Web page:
In the late afternoon sunlight
Again at Meadows, we're nearly home with this shot, so its the last of this series, though I have a few shots taken at the resort - which I'm put in a gallery of their own attached to this gallery. To read about Meadows, hit the "next" button.
By the way, I was standing in the main street taking this shot while Dick went to the butchers to buy himself something (not vegetarian) for tea.
An old derelict dairy in the late afternoon sunlight
We're nearly home now, another 30 mins of driving through the winding hills roads and we're driving in our driveway.
**Meadows sits within the Adelaide Hills and boasts several historic buildings, craft shops, a winery and excellent bakery. It is a thriving community with a wonderful lifestyle. Every year, the town hosts the famous Meadows Country Fair and Meadows Easter Fair.
Nearby, Prospect Hill Museum tells the story of the regional dairy industry and includes a re-created milk room. Or head to the 5000 hectare Kuitpo Forest for bushwalking, cycling and horse riding. The land incorporating Meadows was part of the Seventh Special Survey undertaken by Charles Flaxman on 31 January 1839.
The reedy entrance to the Wellington punt
We decided to miss the main arterial roads and drive home via the Wellington punt. We had quite a wait, so many others had the same idea! We shared the tiny punt with 4 trucks, one being a big semi-trailer and several other cars when we eventually had our turn. The punt crosses over the River Murray - which we needed to do.
** Remnant wetlands of this region have high conservation value and are considered to have national importance as a regional group, with a listing in the National Directory of Important Wetlands. The larger remnant wetlands are particularly important for waterbird nesting, breeding and feeding habitat, and smaller wetlands are of importance as habitat for small fish, frogs and macroinvertebrates. Sitting at the junction of the Murray River and Lake Alexandrina, Wellington boasts one of the oldest working hotels in South Australia – licensed in 1848 – with the dining room offering a divine, panoramic view of the river. Wellington's heritage courthouse was rebuilt in 1864 and has since been fully restored to house a museum.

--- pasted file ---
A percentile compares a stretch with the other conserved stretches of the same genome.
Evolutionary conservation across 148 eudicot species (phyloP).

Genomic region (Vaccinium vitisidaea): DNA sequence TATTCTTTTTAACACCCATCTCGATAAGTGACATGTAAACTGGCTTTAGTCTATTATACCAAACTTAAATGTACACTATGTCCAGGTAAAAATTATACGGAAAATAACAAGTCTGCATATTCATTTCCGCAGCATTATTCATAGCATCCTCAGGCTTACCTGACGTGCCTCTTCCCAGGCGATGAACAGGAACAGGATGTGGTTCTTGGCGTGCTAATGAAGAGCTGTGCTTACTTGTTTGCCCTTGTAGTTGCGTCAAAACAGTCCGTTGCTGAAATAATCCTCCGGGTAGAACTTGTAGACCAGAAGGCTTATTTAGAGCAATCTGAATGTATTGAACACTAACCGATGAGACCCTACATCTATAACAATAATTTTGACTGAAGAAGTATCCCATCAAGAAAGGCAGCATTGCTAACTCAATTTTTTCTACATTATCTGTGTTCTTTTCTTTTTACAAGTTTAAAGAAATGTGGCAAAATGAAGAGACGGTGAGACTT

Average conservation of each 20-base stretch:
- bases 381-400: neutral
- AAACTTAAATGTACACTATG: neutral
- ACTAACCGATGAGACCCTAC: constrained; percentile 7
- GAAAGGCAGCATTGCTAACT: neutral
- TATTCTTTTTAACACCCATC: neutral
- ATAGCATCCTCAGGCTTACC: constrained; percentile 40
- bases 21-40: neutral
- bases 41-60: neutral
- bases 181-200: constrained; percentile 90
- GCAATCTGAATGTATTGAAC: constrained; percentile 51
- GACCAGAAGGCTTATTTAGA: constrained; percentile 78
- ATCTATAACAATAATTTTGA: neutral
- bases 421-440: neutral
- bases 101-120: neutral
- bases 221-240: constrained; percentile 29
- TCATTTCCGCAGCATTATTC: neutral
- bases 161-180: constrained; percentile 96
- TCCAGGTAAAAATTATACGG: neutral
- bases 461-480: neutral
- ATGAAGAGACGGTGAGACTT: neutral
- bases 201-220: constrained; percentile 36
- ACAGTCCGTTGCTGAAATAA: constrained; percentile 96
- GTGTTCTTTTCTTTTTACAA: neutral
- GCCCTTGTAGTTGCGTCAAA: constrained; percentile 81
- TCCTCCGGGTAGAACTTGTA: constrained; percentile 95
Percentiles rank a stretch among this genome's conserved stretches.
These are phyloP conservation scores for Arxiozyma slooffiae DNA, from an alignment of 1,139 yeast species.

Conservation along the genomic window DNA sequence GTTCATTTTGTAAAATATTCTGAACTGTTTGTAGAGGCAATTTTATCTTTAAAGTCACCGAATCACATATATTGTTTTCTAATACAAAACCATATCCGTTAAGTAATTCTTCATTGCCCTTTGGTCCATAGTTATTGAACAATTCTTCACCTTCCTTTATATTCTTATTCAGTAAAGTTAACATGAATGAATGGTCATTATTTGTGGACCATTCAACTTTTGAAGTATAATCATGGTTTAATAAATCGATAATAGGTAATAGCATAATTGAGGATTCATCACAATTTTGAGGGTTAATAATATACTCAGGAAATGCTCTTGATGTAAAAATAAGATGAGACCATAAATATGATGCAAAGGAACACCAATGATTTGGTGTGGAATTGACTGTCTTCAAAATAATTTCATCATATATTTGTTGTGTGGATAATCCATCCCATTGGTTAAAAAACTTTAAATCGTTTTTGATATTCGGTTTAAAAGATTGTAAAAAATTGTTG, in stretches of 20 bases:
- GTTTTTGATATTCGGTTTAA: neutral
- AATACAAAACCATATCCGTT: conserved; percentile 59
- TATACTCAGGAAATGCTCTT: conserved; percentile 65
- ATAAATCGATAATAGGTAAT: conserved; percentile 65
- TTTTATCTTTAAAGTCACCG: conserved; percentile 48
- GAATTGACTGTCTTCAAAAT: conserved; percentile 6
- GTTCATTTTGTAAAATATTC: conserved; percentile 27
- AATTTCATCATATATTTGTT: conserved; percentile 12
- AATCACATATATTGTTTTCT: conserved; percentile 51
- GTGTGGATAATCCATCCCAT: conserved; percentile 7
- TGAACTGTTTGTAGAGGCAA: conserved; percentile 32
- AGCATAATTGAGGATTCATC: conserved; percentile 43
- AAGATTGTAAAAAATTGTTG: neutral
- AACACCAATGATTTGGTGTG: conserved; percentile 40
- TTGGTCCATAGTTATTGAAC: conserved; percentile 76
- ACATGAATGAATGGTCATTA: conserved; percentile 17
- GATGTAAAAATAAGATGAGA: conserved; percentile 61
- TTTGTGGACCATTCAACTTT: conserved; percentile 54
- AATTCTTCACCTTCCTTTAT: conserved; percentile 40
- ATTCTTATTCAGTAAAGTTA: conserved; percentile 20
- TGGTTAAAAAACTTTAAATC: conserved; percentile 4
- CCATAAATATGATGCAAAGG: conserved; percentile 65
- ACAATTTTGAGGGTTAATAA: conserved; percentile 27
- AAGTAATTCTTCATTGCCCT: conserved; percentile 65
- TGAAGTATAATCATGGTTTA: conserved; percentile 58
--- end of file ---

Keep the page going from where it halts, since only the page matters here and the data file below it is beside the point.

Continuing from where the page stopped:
By the late 1890s Wellington was almost swallowed up by sand! Tens of thousands of grazing animals passing through on the droving route from the south coast exposed the sand dunes that began to drift into the town. East Wellington, on the approach to the ferry from the Princes Highway, still has ruins of buildings from early settler days.
The rail-line through the tiny Mallee Town of Karoonda
Blink your eyes and you nearly miss the town it is so small, but its the way we prefer to go en route to and from Mildura.
**Located in the Murray Mallee in the eastern half of SA. The township of Karoonda, proclaimed on 11th December, 1913 is the district's major service centre for the surrounding agricultural community. The economy of the area is agriculture based with primary industries including broadacre production of wheat and barley, breeding of sheep predominantly merino and poll merino for their meat and wool. Secondary industries include; breeding of pigs, beef cattle, alpacas, production of sorghum, oats, lupins, beans, olives, onions, potatoes, pumpkins, Paulownia Trees breeding of horses and various breeds of dogs. Karoonda became a household word in scientific circles because of the meteorite which fell to earth 3.6 km away at 10.53 p.m. on 25th November, 1930. A rare event, and to have been observed was also uncommon.
A Riverland boutique winery
We called in here and bought a couple of cartons (dozens) of their shiraz after a tip from our daughters that this was a good buy. We had to sample them first ofcourse!
**These vineyards are in the heart of the Murray-Darling Basin, which is one of Australia’s most important wine grape growing areas. The region has a low incidence of vine pests and diseases. It also has the lowest annual rainfall of any major wine growing areas in Australia. Tandou currently produces Chardonnay, Verdelho, Viognier, Cabernet Sauvignon, Merlot, Shiraz and Sangiovese grape varieties.